by Deanna Ting | December 01, 2012
The City by the Bay is more meetings friendly than ever
In San Francisco, there's a complex balance of new and old, cutting edge and historic. Here, iconic landmarks like the Golden Gate Bridge stand side by side with the new, like the ultramodern DeYoung Museum at Golden Gate Park. That same ever-evolving dynamic between old and new applies to the city's meetings industry, too.

Take, for example, the newly renovated Moscone Center. Following a two-year, $56-million overhaul of its North and South buildings, the heart of San Francisco's convention business completed its renovation this June. With the new renovations, designers sought to "bring San Francisco inside" through branding, graphics, and colors, as well as installing a $4.5-million wireless system that provides high-speed Internet to as many as 60,000 devices at one time. In total, including the Moscone West building, the center now offers 1.2 million square feet of function space.

"In its previous state, Moscone Center gave meeting attendees very little sense that they were in San Francisco," explains Dean Kelleher, chairman of the San Francisco Tourism Improvement District, one of the organizations that funded the renovations. "A major part of this renovation was incorporating recognizable colors like the Golden Gate Bridge's 'international orange' and integrating the city's iconic images into the buildings' public spaces and meeting rooms."

Other upgrades to the center include new carpeting; paint; lighting; ceilings; restroom renovations; upgraded lobbies and kitchens; as well as major upgrades to heating, ventilation, and air-conditioning systems; elevators and escalators; and telecommunications and data cabling systems.

Meeting attendees who converge on the Moscone Center will also be able to use an innovative Google Maps feature called My Location on their Android smartphone devices. This tool lets users see their location within the center in detail, and allows them to easily navigate the convention center to find meeting rooms, food service kiosks, restrooms, and more, all from their smartphones.

The convention center is now a U.S. Green Building Council (USGBC) Leadership in Energy and Environmental Design (LEED) Gold-certified building. "Moscone Center is a vital hub for our convention and tourism economy, and we are very proud to have the first convention center on the West Coast to earn LEED Gold for an existing building," says San Francisco Mayor Edwin M. Lee. The Moscone South building opened in 1981, and the North building opened in 1992.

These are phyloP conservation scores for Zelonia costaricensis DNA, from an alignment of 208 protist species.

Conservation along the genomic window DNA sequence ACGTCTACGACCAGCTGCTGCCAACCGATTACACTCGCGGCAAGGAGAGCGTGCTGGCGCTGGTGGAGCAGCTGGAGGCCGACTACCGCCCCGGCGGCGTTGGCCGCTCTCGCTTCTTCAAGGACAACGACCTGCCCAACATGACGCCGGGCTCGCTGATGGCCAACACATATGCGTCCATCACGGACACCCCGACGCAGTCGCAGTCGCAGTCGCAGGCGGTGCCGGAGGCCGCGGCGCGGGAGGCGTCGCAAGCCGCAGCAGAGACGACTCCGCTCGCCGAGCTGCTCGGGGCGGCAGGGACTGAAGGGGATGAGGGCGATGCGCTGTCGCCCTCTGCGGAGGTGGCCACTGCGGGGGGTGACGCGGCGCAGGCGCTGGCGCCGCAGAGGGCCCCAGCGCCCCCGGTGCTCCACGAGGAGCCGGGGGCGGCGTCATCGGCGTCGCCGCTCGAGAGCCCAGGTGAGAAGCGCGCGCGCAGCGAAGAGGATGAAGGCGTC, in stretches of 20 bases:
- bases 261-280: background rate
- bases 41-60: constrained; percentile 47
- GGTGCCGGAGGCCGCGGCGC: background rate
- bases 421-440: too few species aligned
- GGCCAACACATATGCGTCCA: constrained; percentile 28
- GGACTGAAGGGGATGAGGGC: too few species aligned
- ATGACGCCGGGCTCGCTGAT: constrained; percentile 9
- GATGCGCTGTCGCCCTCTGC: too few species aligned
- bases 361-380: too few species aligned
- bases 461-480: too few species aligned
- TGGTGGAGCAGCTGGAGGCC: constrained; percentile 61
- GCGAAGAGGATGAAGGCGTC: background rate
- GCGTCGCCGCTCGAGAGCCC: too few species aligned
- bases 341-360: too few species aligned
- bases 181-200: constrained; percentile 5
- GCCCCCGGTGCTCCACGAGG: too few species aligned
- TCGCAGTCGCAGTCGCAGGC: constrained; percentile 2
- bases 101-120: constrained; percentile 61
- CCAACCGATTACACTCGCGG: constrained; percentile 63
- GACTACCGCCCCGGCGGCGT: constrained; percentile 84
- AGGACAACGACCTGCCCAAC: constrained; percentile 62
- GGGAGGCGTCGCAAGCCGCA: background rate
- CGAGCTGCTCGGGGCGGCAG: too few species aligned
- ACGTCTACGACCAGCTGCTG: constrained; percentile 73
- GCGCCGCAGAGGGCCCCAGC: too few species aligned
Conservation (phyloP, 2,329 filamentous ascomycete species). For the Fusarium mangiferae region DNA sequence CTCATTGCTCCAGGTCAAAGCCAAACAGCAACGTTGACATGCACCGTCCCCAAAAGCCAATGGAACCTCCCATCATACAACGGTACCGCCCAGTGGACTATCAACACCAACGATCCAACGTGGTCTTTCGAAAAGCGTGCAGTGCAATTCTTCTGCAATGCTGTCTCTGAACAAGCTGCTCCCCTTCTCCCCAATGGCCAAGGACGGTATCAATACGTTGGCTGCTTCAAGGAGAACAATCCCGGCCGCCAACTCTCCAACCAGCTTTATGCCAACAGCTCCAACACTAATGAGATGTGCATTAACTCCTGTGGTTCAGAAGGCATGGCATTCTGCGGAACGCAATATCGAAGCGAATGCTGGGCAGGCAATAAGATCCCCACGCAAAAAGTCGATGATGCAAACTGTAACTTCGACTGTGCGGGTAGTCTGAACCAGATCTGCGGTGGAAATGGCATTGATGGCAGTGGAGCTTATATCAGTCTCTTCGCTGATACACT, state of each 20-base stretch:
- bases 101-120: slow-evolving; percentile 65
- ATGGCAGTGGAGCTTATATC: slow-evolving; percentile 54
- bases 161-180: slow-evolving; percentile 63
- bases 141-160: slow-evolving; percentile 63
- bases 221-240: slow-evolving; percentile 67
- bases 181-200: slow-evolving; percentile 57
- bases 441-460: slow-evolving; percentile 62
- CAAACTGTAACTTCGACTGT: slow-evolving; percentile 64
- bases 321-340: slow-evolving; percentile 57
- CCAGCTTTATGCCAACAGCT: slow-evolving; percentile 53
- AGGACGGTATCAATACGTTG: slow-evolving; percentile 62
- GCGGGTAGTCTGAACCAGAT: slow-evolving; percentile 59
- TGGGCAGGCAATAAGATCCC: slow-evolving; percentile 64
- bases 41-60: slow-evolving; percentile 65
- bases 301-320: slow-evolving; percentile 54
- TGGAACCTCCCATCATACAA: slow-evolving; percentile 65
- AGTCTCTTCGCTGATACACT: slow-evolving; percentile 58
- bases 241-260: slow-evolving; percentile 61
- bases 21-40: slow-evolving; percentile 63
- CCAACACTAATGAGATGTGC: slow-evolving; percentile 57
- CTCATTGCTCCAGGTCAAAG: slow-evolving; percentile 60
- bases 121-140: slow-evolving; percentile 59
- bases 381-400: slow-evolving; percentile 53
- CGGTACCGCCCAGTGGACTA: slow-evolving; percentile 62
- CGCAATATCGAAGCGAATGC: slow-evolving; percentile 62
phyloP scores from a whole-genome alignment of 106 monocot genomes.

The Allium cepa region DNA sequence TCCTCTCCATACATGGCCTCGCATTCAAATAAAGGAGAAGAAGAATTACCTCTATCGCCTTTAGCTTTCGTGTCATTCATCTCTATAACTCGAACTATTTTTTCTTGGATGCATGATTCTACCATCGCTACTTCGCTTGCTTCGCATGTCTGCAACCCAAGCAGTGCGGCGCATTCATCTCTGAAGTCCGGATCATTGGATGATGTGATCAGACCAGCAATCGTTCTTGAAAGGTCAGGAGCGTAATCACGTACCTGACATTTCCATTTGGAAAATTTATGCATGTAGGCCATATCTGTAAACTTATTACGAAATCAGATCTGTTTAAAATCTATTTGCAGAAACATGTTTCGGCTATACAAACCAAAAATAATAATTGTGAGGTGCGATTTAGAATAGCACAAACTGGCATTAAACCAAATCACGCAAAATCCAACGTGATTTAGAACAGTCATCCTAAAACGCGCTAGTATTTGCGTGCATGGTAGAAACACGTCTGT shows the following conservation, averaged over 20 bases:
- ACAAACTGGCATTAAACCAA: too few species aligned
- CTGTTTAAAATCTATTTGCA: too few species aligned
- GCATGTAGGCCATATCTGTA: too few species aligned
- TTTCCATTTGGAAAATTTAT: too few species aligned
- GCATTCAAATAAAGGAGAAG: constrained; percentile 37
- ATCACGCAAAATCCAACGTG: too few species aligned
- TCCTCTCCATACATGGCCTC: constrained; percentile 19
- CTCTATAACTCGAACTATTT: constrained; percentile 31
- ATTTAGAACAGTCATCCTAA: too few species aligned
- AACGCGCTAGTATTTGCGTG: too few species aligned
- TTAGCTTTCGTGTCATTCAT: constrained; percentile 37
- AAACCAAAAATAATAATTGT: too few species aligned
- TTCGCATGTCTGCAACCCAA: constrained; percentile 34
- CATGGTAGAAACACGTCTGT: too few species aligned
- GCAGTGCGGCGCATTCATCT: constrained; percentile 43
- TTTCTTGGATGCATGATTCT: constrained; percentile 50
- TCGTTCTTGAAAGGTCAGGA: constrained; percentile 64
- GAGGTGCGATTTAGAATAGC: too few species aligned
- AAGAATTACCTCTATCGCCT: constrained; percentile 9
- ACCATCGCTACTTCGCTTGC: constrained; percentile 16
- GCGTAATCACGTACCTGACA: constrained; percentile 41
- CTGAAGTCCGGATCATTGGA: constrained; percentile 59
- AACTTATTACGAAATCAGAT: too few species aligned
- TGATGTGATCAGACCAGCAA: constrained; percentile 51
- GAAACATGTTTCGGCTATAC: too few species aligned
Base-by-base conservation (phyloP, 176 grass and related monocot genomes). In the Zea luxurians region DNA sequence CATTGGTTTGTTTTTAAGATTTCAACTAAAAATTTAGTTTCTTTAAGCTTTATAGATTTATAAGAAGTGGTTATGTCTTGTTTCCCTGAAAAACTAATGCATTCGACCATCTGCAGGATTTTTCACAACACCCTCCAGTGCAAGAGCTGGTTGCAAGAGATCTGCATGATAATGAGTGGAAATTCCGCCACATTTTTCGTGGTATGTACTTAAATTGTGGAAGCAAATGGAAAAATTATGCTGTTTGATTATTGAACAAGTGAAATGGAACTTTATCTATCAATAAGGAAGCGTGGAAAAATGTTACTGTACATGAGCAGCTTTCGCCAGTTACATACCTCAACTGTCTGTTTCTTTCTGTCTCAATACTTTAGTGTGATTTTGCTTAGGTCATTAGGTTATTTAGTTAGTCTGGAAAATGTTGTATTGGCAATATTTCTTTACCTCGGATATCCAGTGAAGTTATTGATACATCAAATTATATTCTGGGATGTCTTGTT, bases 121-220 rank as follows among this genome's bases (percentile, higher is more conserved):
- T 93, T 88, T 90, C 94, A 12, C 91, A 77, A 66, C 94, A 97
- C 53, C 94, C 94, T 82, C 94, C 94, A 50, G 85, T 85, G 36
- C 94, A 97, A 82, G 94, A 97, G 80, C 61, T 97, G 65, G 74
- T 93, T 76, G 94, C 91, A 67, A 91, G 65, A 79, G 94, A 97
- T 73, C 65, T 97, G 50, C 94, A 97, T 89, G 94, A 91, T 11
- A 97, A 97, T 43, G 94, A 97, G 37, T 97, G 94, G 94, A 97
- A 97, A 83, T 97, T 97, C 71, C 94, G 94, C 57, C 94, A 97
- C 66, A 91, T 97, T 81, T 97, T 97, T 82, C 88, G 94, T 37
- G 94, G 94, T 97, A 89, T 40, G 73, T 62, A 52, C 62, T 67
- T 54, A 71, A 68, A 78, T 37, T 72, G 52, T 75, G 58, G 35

"We're really excited about having this," adds John Reyes, executive vice president and chief customer officer, convention sales and services, for San Francisco Travel Association, the city's official tourism and marketing organization. "It's so timely that the Moscone Center is now LEED Gold-certified, especially since the USGBC held its Greenbuild International Conference & Expo at Moscone Center in November. There are a lot of brand-new convention centers that get LEED Gold certification, but it's rare to see this for an existing building," Reyes adds. "This green aspect has really been brought up to date, and we know it is something that's important to planners."

As part of its new LEED Gold certification, Moscone Center has reduced its water consumption and has optimized its energy performance to exceed its former usage by 20 percent. At least 50 percent of the center's existing roof is now covered by photovoltaic solar panels, greenscaping, or park area. The center also has adopted sustainable practices that include green conference attendee and exhibitor guidelines, green purchasing, and green vendor agreements. And, in keeping with the farm-to-table food movement that the Bay Area is credited with starting 20 years ago - with Alice Waters' groundbreaking restaurant Chez Panisse, in nearby Berkeley, CA - the Moscone Center will have organic or locally produced food and beverages, all from within a 100-mile radius of the convention center.

Thinking Big
LEED Gold certification is just the beginning for Moscone Center. In September, San Francisco Travel Association President Joe D'Alessandro released details regarding the mayor's 25-year master plan to eventually expand the Moscone Center and bring more MICE business to the city.

While the center is the 25th largest convention center in the U.S., it generates the most money per square foot, according to the San Francisco Travel Association. Tourism officials are eager to add more space to accommodate larger meetings and conventions from around the world.

In total, tourism, the city's largest industry, generates more than $8 billion annually and city officials and tourism organizations have made it a top priority going forward. "You get the best of the best here in terms of tourism and hospitality," says Reyes.

The new Moscone Center expansion measures, to be initiated over the next five years and priced at $500 million, include adding 100,000 square feet to Moscone's two subterranean exhibitor halls, and adding another 100,000 square feet of space atop the existing North and South buildings, to be connected with a walkway. The newly expanded center could potentially coincide with the proposed opening of a new waterfront arena for the Golden State Warriors, creating even more event space. The project also aims to make the Moscone Center more pedestrian-friendly for attendees.

These are just a few of the new developments in store for San Francisco, says Reyes. "There are a lot of things happening here that say, 'you need to look at us.'"